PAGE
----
Volkswagen this week appointed Kurt Michels as chief compliance officer of the Volkswagen Group, effective April 1. In this position, he is to succeed Frank Fabien, who is joining Wolfsburg AG as speaker of the management board. Michels previously served as chief compliance officer for the Trucks, Vans, and Buses sector of Daimler AG.
Michels started his career with Daimler-Benz AG as an in-house attorney for purchasing and sales law in 1998. From 2006, he headed the Product Safety & Regulatory Department as associate general counsel. In this function, he held global responsibility for the topics of product safety, product liability prevention, emissions law, technical compliance, criminal law, and public law.
In 2011, Michels was appointed chief compliance officer for Trucks and Vans, and in 2013 also for the Buses sector. In this function, he was responsible for the development and implementation of a compliance program for worldwide corruption prevention, for the sustained safeguarding of compliance with statutory and regulatory requirements, and for the prevention of money laundering.
Last Januaary, group head of compliance, Christine Hohmann-Dennhardt, also a former Daimler employee, left her post after disagreements with senior managers at the crisis-hit company.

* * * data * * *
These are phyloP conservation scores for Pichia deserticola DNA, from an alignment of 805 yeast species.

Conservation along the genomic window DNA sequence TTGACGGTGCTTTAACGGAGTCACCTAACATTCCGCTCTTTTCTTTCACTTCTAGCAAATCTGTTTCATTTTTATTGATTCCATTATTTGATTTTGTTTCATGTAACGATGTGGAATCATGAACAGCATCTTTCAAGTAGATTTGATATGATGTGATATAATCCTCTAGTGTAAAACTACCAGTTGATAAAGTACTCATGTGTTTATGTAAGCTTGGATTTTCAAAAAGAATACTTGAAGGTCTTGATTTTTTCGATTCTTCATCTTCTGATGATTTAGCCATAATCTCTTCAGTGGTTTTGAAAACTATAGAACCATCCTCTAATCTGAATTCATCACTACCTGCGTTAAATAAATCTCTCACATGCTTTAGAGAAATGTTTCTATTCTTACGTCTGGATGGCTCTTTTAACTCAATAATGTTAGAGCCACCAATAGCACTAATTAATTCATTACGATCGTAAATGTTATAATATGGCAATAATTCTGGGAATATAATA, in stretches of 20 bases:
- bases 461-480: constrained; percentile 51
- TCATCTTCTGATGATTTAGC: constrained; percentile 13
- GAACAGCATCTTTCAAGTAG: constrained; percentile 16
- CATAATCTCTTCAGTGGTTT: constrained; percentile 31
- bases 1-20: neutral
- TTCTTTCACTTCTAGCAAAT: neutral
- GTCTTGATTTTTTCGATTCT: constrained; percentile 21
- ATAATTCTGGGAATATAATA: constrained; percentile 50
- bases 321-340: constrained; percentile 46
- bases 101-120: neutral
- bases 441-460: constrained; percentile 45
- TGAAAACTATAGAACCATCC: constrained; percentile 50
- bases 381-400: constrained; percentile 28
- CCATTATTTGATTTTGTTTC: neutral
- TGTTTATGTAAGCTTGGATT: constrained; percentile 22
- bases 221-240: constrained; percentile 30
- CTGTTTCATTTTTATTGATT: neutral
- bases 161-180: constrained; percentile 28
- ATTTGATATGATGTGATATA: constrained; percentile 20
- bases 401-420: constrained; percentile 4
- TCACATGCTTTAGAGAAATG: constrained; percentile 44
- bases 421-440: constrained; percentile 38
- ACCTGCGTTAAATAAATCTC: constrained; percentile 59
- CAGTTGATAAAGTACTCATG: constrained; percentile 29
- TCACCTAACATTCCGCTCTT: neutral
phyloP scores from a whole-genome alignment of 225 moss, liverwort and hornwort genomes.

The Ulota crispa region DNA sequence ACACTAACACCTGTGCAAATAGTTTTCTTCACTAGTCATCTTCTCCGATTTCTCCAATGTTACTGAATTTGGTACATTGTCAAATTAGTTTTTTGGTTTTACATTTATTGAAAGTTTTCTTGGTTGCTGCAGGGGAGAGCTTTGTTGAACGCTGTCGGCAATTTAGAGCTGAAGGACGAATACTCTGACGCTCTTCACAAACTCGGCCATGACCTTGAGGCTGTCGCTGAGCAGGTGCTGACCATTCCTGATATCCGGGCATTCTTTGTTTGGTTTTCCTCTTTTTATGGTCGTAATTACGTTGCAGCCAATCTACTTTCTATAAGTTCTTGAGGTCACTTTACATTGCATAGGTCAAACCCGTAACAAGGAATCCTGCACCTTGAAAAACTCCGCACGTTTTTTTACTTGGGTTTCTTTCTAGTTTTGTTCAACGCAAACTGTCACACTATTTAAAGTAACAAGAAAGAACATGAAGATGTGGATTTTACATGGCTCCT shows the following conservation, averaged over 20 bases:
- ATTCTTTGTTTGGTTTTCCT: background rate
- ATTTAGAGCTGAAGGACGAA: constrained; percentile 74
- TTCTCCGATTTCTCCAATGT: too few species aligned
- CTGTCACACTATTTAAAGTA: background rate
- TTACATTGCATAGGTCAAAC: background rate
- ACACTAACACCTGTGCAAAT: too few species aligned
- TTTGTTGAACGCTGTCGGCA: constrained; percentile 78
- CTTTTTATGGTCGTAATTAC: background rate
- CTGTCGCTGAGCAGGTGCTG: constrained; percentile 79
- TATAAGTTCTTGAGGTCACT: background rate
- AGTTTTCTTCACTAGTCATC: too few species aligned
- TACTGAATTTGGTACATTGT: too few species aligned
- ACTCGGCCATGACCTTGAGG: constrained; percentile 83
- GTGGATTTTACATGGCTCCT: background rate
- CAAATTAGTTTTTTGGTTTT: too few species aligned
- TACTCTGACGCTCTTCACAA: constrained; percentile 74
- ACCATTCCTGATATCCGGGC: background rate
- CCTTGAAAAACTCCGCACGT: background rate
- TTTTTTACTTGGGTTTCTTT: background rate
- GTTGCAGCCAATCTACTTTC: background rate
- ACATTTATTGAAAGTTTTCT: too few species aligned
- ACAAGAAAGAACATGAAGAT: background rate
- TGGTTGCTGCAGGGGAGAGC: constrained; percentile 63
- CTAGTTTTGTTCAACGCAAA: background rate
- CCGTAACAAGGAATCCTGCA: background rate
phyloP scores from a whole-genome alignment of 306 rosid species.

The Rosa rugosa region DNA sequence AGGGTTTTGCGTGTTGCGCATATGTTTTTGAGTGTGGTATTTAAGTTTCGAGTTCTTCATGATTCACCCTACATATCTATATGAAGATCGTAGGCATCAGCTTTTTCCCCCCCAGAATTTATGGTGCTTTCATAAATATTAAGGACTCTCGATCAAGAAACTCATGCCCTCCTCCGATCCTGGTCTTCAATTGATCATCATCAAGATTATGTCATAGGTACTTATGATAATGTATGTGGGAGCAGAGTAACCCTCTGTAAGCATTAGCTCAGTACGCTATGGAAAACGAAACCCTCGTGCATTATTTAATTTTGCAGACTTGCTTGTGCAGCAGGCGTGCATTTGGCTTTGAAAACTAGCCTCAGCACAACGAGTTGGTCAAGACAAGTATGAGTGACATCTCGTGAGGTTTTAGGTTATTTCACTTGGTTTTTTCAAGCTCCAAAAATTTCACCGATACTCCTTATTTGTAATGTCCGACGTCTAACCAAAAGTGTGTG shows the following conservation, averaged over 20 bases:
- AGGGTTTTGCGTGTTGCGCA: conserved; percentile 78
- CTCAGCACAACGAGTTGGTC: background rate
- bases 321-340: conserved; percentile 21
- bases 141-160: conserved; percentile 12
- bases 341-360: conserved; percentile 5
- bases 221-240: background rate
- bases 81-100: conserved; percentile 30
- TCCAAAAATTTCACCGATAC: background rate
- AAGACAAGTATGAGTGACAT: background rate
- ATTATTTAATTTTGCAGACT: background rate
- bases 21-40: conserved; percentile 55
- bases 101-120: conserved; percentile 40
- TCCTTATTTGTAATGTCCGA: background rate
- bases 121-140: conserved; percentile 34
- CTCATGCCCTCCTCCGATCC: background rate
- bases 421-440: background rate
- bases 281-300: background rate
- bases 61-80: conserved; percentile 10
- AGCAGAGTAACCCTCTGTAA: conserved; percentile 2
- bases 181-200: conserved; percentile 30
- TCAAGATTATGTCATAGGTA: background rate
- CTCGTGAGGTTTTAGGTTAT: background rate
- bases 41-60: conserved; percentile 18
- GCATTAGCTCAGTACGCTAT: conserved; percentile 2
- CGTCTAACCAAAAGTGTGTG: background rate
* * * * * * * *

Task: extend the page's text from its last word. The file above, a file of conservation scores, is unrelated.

Micels appointment is the latest compliance officer change within the company. On Jan. 31, 2017, Christine Hohmann-Dennhardt left Volkswagen as the company's compliance chief after just one year in the position, following the conclusion of comprehensive settlements with the U.S. authorities, following its emissions-cheating scandal.
Hohmann-Dennhardt was appointed as a member of the board of management of Volkswagen with responsibility for ‘Integrity and Legal Affairs' on Jan. 1, 2016. Over the past twelve months, she launched improvements in the group's compliance structures. Furthermore, a campaign to foster the culture of integrity within the Group was rolled out under her leadership.
Volkswagen and Hohmann-Dennhardt parted "due to differences in their understanding of responsibilities and future operating structures" within the function she lead, the company stated. Hiltrud Werner, who has been head of Volkswagen Group Auditing since Jan. 1, 2016, took over the post from Hohmann-Dennhardt.
"Volkswagen will continue to press forward with changes to its way of thinking and working," the company stated. "The group has substantially elevated its commitment to working ethically and with integrity and is decentralizing its organization. Brands and regions already have much more autonomy with regard to their operating business. These and other initiatives are part of a broader transformation of Volkswagen's corporate culture to create a more entrepreneurial and international organization."